Casey Tebo immediately captures ones attention with a snappy opening where Matt Bush returns home unexpectedly on his birthday to greet his girlfriend (Tristin Mays) only to find a note left under the toilet seat from the guy she spent the night with commiserating with him. In the ensuing scenes where they head over the border, Tebo creates a wonderful portrait of the dark and dangerous world into which the two guys have descended. Erik Palladino plays a street hustler with dubious government credentials who introduces them to no less than Aerosmith lead singer Steven Tyler as a shaman-come-drug cook who feeds them a blend of exotic drugs. After Matt Bush takes the shrooms he was advised not to, this leads to a tripped-out scene in a bar where Bush cannot be sure if he is hallucinating the barman pulling a gun on him, Matthew Willig taking a dump in the middle of the room, the stripper slitting the throat of a patron and Erik Palladino being blown by a tranny, all before a wild romp in a motel room with the two girls that has Britne Oldford punching Riley Litman in the middle of sex and ends with both of them handcuffed to their beds.
From the point that it takes on the feeling of a drug-induced nightmare, Happy Birthday! works rather effectively. Theres the bizarreness of Matt Bushs imprisonment with the two girls alternately attempting to tempt/sexually use him and torture him he is held in the closet in his underwear with tacks scattered on the floor to discourage him from emerging to at one point Britne Oldford pouring syrup over his body to allow chickens to peck him as a torture in between ominous threats that he doesnt want El Gato Inferno to have to come and the suggestion that things have gone wrong and Riley Litman has been killed.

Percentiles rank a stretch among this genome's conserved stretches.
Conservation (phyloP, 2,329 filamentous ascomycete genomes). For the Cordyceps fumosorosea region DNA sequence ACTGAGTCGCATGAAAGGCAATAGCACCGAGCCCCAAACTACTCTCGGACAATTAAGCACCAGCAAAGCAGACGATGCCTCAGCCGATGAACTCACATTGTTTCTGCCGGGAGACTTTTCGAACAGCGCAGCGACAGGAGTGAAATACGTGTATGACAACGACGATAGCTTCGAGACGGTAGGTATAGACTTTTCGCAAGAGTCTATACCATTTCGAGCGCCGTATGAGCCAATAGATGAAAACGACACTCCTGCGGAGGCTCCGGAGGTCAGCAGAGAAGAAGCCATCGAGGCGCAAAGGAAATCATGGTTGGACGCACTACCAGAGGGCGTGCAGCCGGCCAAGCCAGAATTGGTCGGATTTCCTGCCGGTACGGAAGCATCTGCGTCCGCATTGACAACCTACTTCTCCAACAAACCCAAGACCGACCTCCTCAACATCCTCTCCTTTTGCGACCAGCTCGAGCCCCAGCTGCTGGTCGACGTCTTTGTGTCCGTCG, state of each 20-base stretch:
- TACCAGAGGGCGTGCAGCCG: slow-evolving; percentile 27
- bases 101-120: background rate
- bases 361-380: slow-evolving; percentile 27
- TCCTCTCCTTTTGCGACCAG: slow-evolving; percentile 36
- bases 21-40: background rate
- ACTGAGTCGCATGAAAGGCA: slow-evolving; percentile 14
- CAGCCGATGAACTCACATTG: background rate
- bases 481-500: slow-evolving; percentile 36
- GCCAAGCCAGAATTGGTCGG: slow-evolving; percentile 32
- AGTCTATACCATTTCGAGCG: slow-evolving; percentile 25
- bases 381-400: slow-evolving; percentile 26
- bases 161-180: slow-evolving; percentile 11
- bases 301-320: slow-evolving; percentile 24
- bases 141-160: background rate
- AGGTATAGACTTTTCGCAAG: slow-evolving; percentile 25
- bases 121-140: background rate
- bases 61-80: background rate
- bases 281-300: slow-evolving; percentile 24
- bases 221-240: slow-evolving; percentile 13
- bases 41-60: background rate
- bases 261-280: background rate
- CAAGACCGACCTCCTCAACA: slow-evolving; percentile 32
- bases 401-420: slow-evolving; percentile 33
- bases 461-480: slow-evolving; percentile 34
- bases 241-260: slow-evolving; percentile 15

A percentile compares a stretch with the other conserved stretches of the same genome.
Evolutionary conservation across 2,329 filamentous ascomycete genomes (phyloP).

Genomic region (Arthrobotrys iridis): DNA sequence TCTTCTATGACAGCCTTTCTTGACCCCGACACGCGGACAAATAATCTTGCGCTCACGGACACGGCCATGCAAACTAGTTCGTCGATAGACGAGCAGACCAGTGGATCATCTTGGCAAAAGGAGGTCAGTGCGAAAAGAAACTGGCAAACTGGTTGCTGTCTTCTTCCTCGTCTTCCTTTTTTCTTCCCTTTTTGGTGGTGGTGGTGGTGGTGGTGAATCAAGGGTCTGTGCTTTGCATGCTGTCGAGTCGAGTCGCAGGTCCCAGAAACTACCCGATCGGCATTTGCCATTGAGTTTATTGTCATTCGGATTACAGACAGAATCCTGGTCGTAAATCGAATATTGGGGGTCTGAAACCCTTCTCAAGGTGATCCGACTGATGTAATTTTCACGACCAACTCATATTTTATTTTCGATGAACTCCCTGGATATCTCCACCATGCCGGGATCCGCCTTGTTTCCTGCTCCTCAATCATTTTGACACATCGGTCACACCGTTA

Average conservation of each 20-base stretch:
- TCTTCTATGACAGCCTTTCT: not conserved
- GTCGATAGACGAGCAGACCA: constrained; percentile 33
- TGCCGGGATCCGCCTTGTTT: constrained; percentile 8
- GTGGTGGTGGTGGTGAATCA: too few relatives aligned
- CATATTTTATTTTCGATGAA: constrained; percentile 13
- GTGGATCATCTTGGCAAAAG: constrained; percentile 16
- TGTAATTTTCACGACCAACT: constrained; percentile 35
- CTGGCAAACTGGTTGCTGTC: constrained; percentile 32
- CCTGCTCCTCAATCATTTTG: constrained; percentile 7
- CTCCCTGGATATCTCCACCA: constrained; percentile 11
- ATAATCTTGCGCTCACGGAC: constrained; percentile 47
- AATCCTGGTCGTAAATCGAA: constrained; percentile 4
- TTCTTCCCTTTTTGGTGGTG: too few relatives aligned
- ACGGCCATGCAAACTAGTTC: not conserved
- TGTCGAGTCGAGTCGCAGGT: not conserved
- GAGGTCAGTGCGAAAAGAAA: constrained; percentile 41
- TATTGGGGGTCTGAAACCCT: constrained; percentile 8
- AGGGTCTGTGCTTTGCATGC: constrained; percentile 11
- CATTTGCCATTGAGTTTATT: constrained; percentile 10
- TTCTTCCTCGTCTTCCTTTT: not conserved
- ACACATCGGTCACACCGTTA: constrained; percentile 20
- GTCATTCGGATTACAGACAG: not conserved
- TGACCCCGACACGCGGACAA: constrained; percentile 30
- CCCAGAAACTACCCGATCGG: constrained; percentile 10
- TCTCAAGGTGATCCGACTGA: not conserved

Eventually ([PLOT SPOILERS], everything that has transpired is revealed to be a big set-up a la The Game (1997) in order for Riley Litman to give Matt Bush a birthday surprise he will never forget. The Game twist has started to become a cliche twist it was also used in the same years, Fear, Inc. (2016), which placed an amusing horror film homage spin on it. This works rather well. (It is also cleverly tipped in the opening minute where we get an appearance of a mocked-up poster for the film and some of Riley Litmans dialogue). The set-up is reasonably clever and not too improbable and credibility-stretching as some of these films get The Game being a notable example.
One of the more off-the-wall aspects of the film is Casey Tebos penchant for characters voicing wacky theories about pop culture in monologues. In the opening scenes, Riley Litman is on the phone discussing a remake of Gremlins (1984) and saying he wont do it unless he is allowed to bring the racist subtext out into the open. Steven Tyler has a monologue about racial interpretations of films like Rocky (1976), Star Wars (1977) and The Avengers (2012), while after being introduced head villain El Gato Inferno monologues about his love of Hollywood and father-son symbolism to be found in the films of Paul Thomas Anderson.